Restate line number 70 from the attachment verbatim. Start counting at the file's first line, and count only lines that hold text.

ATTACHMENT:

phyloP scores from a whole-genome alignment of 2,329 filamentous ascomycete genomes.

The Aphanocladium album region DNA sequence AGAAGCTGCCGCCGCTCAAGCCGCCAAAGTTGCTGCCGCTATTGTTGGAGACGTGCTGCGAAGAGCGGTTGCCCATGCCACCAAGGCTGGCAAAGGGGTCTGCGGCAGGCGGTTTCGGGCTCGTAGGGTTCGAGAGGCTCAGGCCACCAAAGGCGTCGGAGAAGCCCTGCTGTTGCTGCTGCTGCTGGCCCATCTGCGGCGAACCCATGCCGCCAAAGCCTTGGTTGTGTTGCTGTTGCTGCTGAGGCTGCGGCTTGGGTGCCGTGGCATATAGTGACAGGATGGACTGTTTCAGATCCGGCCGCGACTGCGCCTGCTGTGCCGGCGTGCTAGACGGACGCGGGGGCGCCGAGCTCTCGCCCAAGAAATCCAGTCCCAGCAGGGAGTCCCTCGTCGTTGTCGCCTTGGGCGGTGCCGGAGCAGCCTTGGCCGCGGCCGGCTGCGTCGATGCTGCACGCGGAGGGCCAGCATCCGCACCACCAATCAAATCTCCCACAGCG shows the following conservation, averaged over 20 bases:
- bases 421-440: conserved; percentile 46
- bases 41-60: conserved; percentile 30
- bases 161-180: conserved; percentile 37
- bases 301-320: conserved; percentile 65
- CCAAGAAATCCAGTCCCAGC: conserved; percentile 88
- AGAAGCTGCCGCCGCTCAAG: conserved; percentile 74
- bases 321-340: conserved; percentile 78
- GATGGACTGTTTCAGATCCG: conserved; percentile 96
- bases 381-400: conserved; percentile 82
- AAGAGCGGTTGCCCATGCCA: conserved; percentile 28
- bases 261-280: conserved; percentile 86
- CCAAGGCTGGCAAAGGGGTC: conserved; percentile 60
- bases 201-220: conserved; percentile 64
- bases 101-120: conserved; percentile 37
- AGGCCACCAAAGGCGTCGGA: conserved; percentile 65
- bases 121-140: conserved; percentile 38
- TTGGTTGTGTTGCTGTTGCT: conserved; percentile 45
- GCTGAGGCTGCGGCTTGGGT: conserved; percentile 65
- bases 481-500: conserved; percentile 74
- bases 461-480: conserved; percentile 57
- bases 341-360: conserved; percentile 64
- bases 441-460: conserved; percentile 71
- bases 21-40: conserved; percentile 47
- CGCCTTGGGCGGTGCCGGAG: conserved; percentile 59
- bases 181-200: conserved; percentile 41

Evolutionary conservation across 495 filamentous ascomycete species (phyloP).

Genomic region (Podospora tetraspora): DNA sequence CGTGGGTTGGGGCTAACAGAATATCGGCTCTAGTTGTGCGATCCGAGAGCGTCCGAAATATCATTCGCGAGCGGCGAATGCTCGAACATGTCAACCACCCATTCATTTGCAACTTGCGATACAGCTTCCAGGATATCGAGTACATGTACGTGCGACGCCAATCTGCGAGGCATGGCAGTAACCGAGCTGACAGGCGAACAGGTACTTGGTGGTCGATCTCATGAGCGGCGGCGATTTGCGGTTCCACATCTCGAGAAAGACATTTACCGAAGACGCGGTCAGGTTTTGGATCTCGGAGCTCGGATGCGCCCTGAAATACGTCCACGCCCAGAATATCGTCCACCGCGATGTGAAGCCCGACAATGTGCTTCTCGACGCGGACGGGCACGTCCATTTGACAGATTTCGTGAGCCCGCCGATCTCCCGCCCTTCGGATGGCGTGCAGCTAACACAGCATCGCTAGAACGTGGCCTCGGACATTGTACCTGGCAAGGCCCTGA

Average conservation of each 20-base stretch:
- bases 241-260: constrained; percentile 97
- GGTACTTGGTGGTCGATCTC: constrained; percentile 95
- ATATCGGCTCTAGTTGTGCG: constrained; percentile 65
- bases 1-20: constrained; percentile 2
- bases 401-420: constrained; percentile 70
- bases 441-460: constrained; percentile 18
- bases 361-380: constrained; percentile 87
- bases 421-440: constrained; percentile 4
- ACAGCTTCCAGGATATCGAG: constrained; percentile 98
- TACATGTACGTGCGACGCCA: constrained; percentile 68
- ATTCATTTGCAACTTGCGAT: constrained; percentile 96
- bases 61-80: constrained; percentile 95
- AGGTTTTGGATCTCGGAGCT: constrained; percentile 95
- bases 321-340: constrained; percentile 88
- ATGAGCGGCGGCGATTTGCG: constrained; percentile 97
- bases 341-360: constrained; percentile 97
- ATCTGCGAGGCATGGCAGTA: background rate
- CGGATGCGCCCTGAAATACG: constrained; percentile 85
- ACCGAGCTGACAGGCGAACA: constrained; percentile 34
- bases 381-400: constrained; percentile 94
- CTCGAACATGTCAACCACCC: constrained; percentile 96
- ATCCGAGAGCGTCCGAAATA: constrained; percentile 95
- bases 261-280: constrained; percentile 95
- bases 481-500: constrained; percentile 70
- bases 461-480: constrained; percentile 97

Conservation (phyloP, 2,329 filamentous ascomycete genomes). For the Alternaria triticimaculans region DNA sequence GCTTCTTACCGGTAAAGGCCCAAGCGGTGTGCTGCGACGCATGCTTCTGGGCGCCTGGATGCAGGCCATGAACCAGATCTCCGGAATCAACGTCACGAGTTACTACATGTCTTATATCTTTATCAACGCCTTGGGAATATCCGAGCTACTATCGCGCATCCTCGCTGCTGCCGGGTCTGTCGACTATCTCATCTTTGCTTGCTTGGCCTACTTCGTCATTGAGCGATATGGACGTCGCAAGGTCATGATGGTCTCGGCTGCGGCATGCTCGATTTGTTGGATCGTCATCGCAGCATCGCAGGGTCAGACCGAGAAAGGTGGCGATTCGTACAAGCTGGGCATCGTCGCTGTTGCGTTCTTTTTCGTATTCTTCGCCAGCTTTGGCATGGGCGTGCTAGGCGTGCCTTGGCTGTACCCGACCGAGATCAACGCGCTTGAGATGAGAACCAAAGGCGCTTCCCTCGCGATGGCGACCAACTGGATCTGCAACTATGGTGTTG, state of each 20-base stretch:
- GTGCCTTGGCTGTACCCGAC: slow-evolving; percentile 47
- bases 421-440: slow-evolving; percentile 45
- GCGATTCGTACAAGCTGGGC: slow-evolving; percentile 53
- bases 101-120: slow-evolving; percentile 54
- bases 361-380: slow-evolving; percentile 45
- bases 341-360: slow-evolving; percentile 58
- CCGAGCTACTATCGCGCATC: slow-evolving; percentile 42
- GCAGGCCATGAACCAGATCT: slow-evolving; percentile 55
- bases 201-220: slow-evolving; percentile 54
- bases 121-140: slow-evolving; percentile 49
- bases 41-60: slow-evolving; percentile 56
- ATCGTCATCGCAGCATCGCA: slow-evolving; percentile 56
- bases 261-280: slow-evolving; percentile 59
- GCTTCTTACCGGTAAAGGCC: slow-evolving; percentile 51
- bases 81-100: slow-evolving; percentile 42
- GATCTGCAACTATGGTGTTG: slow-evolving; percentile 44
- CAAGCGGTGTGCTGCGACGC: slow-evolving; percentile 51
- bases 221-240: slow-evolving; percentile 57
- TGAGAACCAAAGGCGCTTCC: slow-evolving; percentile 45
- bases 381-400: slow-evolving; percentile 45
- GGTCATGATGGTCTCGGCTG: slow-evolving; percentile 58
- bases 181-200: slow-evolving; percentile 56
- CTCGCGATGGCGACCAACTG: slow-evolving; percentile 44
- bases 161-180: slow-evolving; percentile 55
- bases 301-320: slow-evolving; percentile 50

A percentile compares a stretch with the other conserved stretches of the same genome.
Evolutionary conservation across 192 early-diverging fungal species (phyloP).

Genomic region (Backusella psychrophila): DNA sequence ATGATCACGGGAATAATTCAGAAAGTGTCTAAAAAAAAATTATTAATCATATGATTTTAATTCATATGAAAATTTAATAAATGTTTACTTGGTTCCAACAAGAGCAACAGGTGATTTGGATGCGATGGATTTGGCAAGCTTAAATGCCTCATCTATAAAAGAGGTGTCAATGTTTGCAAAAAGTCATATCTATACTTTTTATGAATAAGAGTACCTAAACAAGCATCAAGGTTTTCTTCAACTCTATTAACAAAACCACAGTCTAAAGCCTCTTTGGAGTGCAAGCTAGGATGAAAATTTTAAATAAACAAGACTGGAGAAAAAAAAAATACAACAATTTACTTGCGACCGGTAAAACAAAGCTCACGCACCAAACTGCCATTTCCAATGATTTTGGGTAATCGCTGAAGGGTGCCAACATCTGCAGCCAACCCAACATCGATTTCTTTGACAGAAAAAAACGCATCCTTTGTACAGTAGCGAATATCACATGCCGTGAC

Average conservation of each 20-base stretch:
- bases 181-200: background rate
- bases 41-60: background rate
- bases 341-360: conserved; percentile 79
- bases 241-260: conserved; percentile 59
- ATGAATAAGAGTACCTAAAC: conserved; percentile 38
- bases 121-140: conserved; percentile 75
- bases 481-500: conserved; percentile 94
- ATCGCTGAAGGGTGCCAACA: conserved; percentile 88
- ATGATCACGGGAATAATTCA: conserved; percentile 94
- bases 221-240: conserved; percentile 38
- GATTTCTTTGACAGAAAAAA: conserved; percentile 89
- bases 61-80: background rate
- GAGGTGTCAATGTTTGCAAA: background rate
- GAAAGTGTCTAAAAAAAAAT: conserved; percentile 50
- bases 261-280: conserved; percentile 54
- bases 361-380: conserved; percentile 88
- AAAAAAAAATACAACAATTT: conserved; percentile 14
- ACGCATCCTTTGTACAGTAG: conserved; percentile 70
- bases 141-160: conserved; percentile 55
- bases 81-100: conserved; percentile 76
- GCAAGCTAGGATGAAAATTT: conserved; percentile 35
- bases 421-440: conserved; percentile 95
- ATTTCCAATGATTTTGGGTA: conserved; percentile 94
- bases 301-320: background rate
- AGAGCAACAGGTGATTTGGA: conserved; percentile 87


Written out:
- GCTTCTTACCGGTAAAGGCC: slow-evolving; percentile 51